Louisville police issued restrictions in the downtown area ahead of a looming grand jury decision in the Breonna Taylor case, as the department confirmed six cops were under internal investigation for their involvement in the fatal March shooting.
The Louisville Metro Police Department tweeted early Tuesday that it would be limiting vehicle access, traffic and parking in certain parts of downtown, while setting up barricades.
The moves were made “due to increased attention and activity” in anticipation of a decision on whether the cops accused in Taylor’s death will face criminal charges.
“While we do not know when the Attorney General will make his announcement, LMPD is taking the following actions now to ensure the area is as safe as possible for those coming downtown to express their First Amendment Rights, as well as those who live and work in the area,” the police wrote.
“We recognized that this is an inconvenience, and will cause difficulty for those that live, work and have business downtown, and we apologize for this inconvenience,” the department added. “However, public safety is our number one priority, and it would be irresponsible if we did not take preemptive action to preserve it.”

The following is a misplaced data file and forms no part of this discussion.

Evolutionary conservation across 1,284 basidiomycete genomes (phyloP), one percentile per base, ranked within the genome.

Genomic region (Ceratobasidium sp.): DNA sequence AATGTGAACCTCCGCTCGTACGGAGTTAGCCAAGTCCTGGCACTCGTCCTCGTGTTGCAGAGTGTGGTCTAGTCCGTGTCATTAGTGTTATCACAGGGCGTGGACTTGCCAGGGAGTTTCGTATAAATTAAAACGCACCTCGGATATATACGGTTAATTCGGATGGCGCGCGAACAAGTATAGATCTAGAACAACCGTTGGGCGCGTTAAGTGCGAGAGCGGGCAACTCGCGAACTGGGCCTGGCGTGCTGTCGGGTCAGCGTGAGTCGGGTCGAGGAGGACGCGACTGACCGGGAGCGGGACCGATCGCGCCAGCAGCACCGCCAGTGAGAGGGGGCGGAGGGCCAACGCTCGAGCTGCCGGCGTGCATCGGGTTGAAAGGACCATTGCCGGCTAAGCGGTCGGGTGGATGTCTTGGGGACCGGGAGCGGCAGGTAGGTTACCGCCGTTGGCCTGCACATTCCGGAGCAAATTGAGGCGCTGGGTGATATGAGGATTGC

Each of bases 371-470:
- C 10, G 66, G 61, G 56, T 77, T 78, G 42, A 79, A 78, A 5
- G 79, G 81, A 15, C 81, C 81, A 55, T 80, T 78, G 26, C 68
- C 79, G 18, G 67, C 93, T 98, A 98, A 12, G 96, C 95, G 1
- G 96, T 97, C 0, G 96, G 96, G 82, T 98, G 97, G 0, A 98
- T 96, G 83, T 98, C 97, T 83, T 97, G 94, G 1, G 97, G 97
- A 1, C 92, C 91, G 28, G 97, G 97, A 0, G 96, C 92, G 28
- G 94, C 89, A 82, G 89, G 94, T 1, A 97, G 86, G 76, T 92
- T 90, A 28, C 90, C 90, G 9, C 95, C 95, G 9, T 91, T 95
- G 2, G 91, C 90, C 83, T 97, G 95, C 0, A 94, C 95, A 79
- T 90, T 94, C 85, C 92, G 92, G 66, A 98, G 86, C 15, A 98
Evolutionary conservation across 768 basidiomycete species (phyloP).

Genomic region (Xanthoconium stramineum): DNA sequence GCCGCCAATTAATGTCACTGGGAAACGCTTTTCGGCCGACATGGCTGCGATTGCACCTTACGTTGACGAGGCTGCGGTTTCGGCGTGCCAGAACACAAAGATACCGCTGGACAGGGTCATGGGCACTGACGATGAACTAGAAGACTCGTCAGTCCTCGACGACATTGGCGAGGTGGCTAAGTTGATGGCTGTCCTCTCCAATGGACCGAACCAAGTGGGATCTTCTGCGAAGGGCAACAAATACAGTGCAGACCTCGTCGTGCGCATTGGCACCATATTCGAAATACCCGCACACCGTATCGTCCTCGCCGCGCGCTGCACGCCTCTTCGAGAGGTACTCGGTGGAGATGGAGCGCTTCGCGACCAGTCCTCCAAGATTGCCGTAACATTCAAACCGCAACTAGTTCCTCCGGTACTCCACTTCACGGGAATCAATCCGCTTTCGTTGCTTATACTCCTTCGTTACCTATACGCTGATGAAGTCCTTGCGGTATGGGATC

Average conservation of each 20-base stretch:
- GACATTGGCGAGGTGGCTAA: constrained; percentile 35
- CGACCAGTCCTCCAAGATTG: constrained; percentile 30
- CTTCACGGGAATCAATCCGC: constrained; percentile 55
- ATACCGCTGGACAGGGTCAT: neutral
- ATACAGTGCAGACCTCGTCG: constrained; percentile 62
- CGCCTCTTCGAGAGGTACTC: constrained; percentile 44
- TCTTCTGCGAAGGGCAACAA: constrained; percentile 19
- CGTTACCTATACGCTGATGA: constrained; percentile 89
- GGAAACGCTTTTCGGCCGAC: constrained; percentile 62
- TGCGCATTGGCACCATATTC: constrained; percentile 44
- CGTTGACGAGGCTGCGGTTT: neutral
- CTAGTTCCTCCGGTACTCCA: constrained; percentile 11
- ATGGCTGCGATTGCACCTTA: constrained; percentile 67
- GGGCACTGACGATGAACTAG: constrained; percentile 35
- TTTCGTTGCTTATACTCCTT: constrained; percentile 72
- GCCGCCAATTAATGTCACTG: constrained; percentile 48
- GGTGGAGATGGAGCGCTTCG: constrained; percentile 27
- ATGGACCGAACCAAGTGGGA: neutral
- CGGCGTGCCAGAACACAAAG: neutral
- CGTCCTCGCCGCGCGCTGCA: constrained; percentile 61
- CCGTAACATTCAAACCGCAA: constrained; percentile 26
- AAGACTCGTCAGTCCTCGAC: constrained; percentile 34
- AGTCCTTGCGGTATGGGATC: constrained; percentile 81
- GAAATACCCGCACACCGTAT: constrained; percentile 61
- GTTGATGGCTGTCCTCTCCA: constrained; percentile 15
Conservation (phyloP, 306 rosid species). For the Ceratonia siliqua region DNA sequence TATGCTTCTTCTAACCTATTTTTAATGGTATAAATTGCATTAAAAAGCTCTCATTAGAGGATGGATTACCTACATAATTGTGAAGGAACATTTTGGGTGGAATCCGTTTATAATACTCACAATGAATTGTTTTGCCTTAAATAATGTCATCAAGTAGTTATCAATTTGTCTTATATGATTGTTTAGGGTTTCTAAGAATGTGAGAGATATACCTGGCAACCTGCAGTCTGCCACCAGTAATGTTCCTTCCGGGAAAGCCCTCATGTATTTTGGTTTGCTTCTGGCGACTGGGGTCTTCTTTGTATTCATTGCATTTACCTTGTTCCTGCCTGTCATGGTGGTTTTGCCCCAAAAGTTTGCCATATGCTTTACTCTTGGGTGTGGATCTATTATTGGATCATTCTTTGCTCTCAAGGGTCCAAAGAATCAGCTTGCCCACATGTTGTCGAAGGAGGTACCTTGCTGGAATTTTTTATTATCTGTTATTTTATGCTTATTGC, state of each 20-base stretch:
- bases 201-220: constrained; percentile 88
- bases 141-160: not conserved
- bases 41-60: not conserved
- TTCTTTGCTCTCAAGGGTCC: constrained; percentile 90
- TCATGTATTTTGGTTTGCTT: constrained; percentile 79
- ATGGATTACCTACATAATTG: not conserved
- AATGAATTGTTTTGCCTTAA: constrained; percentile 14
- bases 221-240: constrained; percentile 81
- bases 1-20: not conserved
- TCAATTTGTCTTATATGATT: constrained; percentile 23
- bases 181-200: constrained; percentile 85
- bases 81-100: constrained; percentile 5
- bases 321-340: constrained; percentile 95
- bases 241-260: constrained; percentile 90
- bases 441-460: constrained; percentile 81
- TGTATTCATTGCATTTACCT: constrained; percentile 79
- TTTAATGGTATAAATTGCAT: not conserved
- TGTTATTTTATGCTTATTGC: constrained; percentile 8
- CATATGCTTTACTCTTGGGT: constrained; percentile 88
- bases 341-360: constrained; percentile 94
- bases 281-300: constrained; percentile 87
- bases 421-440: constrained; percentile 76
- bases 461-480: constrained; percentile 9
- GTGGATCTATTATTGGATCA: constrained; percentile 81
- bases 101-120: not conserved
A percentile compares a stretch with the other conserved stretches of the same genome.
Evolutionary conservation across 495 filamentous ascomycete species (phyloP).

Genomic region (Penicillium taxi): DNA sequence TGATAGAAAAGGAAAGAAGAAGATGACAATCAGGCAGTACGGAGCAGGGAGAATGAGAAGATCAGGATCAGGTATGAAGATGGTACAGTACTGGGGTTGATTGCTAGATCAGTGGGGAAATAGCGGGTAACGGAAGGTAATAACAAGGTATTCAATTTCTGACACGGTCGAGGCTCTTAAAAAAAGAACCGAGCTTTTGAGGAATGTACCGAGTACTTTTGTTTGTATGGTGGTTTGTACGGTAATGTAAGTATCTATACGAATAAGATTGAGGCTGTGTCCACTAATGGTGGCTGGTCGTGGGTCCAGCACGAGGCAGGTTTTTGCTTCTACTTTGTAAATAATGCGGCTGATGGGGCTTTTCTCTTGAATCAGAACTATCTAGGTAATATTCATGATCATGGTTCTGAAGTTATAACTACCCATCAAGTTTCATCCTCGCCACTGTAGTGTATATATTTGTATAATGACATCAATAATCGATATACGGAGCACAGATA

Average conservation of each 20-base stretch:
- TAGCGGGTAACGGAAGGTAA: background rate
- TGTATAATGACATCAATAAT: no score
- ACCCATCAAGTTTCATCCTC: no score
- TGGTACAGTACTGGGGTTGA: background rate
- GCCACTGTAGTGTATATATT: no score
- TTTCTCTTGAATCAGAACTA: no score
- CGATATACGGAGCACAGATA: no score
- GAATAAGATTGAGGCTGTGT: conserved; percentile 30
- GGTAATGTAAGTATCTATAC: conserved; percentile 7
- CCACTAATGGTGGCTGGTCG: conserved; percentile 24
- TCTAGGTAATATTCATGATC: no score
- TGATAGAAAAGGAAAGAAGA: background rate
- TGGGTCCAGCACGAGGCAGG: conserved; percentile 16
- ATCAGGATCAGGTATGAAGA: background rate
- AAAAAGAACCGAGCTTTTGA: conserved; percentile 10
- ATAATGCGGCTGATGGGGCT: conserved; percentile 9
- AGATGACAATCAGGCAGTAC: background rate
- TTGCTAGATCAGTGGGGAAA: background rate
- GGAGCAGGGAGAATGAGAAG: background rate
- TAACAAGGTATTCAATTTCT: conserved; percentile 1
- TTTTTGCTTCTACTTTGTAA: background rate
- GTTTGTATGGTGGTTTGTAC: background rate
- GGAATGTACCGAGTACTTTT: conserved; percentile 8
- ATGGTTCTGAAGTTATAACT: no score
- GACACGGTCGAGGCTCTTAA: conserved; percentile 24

Meanwhile, the department said on Monday that six officers were being probed by its Professional Standards Unit to see whether any broke department policies, the Courier-Journal reported.
That investigation is separate from the one conducted by LMPD’s Public Integrity Unit, which handed over its findings to Kentucky Attorney General Daniel Cameron, who is currently presenting the case to a grand jury to see if criminal charges are warranted.
Taylor, a 26-year-old EMT, was shot and killed on March 13 by cops, who were executing a “no-knock” warrant at her apartment, believing there drugs were stashed inside. None were found.
The Professional Standards Unit is probing Det. Myles Cosgrove and Sgt. Jonathan Mattingly, who fired their weapons during the botched raid, Det. Joshua Jaynes, who swore out the affidavit needed to obtain the search warrant, and Dets. Tony James, Michael Campbell and Michael Nobles, according to the Courier-Journal.
All but Jaynes were at Taylor’s apartment the night she died.
Mattingly, Cosgrove and since-fired Det. Brett Hankison exchanged gunfire with Taylor’s boyfriend, Kenneth Walker, who opened fire first believing they were being burglarized.
Taylor was struck five times and died in her hallway.
James and Nobel were members of the Interdiction Squad, and Campbell is a member of the Place-Based Investigations Squad that conducted the investigation that resulted in cops’ raid of the apartment. Campbell was responsible for surveilling Taylor’s apartment before March 13.
As the city braces for riots, police declared a state of emergency on Monday, telling officers that all days off and vacation requests would be canceled until further notice.
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